Brexit, PM Johnson, the Russia Report — evidence of Britain in decline

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Brexit, PM Johnson, the Russia Report — evidence of Britain in decline

Well, I think we can see why Boris Johnson was worried about the Intelligence and Security Committee report. Even with redactions, it is utterly damning, not just of him and this government, but of the actions and inactions of the two Prime Ministers he helped remove, David Cameron and Theresa May.

National security is right up there in the list of responsibilities of a Prime Minister. They have played fast and loose with it, putting their own and their party’s interests before the national interest. They didn’t want to look for Russian interference in our democracy because they knew they would find it. And for Johnson in particular, who got to the top on the back of a Brexit long seen by the Russians as an important strategic goal, that was a stone best left unturned. Far better to spend his time raising money for the Tory Party by playing tennis with oligarchs and their wives than look into how the millions from the Putin kleptocracy might be undermining our democratic processes.

The report was shocking, but also unsurprising, for it is all of a piece with his character and his record. In the interest of his own ambitions, he has allowed our politics, for all its faults admired and respected around the world, to be corrupted.

Some of you will be aware of the so-called Nolan Principles, drawn up by Lord Nolan at John Major’s request after the so-called cash for questions affair in 1994. Honesty. Openness. Integrity. Transparency. Accountability. Selflessness. Leadership by example.

Johnson and Co break one or all of those every day of the week. It used to be a resigning offence to lie at the despatch box. Johnson can’t get through a PMQs without transgressing on that one. The Patel bullying. The unexplained Johnson holidays. The Jenrick/Desmond affair. The hounding out of senior civil servants to be replaced by cronies. The awarding of multi million contracts to friends and family without a proper tendering process. If this was an emerging market in Africa, we would be dusting off the banana republic clichés of Johnson’s journalist past. And plenty of the Nolan seven have been breached by the government’s handling of the Russia Report, which had to be dragged kicking and screaming into daylight.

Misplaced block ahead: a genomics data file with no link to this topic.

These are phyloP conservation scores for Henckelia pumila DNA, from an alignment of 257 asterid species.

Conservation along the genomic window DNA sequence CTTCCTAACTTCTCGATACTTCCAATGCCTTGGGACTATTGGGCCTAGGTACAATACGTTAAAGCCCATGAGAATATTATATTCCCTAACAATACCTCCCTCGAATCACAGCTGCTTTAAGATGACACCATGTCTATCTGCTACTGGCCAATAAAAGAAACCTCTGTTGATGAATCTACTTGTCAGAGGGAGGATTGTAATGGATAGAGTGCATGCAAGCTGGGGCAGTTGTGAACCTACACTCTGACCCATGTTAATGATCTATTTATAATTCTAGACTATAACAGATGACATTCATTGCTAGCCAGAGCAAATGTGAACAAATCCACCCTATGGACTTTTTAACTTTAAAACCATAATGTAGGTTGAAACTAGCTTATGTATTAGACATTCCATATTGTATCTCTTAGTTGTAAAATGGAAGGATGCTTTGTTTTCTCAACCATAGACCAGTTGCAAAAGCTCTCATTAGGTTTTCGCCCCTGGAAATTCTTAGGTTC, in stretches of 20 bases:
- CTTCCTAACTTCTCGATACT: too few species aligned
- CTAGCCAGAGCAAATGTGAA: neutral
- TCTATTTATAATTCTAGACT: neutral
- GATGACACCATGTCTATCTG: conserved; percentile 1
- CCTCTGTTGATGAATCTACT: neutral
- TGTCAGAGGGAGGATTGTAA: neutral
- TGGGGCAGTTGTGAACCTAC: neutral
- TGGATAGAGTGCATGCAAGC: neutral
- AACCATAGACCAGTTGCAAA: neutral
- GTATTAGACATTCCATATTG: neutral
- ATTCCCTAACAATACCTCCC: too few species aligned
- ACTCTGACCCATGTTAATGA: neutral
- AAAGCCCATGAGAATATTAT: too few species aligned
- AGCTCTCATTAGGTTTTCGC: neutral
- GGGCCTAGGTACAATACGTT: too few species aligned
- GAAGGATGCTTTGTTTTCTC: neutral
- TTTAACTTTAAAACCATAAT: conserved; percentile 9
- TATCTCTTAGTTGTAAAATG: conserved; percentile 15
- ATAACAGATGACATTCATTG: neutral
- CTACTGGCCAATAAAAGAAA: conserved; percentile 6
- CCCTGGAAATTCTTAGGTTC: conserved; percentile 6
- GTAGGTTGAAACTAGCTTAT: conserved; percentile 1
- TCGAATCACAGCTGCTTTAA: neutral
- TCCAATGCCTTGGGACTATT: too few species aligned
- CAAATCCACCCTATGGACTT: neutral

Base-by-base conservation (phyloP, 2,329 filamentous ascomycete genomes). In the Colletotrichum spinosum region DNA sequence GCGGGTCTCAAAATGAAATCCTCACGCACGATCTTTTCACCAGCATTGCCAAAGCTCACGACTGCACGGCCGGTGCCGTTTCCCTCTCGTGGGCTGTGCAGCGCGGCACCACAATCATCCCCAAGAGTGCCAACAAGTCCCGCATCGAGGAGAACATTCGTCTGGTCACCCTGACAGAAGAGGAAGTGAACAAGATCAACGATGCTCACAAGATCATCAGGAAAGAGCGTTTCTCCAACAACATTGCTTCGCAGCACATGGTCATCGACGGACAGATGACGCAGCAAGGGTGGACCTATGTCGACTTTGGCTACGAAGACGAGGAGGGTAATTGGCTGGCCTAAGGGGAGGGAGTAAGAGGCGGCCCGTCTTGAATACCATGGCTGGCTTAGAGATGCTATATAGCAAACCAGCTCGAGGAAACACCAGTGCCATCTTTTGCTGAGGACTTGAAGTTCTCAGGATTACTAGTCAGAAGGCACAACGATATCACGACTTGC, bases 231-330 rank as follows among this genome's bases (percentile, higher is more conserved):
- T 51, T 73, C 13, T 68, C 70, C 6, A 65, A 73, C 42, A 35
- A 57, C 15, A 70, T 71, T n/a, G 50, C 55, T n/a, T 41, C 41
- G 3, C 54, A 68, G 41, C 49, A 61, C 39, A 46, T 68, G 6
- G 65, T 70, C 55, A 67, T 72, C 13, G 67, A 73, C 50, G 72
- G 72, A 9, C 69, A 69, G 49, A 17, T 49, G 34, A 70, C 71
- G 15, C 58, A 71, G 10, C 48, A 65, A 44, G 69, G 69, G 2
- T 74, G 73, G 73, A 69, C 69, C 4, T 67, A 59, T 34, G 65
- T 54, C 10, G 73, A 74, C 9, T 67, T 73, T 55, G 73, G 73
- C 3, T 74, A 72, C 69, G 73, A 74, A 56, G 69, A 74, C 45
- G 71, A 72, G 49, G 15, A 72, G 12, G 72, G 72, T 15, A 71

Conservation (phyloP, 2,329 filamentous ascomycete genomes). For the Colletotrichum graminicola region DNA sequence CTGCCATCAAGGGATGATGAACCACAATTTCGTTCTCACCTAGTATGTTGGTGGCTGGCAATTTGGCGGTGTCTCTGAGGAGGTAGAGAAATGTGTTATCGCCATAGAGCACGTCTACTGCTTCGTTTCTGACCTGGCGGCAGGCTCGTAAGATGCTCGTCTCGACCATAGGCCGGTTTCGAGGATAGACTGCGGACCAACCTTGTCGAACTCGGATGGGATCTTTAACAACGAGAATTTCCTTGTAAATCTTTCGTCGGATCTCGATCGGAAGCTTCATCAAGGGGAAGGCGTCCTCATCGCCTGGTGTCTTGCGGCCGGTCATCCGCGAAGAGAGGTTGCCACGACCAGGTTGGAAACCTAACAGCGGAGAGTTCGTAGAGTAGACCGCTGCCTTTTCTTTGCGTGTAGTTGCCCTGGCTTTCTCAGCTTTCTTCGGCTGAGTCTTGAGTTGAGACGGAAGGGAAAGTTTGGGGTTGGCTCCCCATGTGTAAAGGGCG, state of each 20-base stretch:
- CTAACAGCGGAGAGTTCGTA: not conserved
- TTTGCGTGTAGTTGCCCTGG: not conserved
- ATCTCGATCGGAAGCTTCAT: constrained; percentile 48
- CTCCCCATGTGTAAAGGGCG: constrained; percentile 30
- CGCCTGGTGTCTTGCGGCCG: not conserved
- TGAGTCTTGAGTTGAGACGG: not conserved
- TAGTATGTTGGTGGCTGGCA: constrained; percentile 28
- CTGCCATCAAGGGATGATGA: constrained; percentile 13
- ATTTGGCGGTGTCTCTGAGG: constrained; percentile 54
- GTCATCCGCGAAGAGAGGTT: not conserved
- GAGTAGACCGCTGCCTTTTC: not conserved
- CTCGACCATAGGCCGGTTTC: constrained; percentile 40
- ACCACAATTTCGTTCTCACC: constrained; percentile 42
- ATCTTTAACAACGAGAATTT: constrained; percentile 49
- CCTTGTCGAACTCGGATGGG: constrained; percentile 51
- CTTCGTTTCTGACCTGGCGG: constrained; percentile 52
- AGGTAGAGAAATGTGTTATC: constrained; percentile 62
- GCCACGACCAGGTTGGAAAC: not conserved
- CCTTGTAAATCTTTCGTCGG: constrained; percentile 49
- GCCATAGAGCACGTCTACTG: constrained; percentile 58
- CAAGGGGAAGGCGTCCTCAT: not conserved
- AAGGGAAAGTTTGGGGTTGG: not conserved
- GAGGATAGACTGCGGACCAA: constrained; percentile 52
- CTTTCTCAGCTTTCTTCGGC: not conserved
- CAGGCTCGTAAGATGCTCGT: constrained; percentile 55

As the committee members were addressing the press conference, Russia and China will have been laughing at a country in decline. America, due to its current Adminstration, where America First means just that, and where Donald Trump has drunk the Putin Kool-Aid, is indifferent. Europe, the third real global power, is bemused. All of them, however, are united in seeing the UK as a country that has chosen its own decline. Johnson as Prime Minister, and Brexit as his government’s main priority, are two very large symbols of that.

At the weekend the BBC played some of the best moments of the London 2012 Olympic Games. I found I couldn’t watch. It was just too sad, too depressing to recall the mood of the country then, and to look at Britain today. Whatever the opposite of the Olympic spirit may be, that is what we have now.

Those were two of our best weeks in living memory — and then came another two with the best attended and most lauded Paralympic Games of all time. It truly was a wonderful time to be alive, and to be British. The nation felt as united as I can recall it, as happy too. The image projected to the world was one of a country that was competent, confident, at ease with itself. All that has gone.

The Games were a success for British organisation and also for British politics. They were secured and developed under one government, that of Tony Blair and Chancellor Gordon Brown, and delivered under another, led by David Cameron and George Osborne. Unlike Prime Minister Johnson, who casts any and all critics and opponents to one side, Prime Minister Cameron made sure that Tessa Jowell, Labour’s Olympics minister, remained centrally involved and the whole operation became an all party success. Johnson, then Mayor of London, added to the gaiety of the nation, and the strength of his own profile, with a series of photo stunts, most memorably on a zip wire.